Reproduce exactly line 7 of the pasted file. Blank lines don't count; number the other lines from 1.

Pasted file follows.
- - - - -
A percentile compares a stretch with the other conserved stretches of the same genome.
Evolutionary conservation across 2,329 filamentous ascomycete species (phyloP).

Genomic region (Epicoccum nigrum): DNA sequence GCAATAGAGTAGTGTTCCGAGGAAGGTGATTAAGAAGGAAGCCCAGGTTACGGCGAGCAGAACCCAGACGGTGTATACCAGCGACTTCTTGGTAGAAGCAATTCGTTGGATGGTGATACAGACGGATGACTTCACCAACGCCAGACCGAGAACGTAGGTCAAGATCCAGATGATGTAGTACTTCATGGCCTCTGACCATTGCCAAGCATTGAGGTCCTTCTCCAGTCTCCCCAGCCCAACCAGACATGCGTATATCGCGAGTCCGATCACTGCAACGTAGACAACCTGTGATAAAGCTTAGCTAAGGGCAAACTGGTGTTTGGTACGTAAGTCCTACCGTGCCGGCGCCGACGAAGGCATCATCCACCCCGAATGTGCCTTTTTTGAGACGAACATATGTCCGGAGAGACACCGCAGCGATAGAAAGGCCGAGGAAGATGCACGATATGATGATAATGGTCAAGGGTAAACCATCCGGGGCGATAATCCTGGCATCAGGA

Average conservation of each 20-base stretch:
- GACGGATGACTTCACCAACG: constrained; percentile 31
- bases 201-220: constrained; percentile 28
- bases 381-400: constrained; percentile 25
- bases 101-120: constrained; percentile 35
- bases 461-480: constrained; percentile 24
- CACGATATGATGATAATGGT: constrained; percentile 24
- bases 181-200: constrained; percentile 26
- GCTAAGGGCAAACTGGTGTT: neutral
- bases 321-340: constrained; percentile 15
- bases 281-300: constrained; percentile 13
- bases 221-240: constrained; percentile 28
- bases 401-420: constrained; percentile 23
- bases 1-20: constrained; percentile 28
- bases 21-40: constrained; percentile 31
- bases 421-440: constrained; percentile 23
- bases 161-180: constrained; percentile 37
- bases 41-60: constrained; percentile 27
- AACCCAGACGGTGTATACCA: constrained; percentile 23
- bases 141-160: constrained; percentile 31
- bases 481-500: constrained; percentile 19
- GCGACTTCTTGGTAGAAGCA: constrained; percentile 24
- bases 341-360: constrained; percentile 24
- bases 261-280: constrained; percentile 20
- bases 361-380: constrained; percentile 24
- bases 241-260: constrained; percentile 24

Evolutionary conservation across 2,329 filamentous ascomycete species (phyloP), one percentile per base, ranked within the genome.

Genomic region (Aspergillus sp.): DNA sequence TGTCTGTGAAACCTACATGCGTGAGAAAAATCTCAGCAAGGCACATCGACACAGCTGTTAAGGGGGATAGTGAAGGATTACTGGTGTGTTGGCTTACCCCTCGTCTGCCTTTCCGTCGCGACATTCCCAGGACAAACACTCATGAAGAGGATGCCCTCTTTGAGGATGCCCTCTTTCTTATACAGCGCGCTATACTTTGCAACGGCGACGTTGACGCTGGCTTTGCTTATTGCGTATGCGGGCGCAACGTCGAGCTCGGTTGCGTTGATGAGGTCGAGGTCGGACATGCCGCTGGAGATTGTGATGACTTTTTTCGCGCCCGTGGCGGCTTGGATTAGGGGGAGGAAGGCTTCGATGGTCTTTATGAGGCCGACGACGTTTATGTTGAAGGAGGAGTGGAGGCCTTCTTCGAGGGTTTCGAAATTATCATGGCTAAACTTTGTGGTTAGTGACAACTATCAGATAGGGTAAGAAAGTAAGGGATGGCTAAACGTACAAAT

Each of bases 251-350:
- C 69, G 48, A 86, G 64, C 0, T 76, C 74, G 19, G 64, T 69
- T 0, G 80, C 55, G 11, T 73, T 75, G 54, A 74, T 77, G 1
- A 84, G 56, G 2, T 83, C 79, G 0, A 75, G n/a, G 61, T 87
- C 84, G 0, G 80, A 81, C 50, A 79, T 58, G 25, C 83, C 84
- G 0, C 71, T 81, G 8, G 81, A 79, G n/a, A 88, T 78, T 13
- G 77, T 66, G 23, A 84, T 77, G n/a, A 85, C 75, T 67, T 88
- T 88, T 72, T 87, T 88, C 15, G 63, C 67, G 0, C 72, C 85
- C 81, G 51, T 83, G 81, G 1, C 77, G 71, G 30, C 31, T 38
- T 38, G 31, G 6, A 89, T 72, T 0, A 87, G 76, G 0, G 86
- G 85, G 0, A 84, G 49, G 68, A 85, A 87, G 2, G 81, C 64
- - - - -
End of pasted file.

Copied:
- bases 381-400: constrained; percentile 25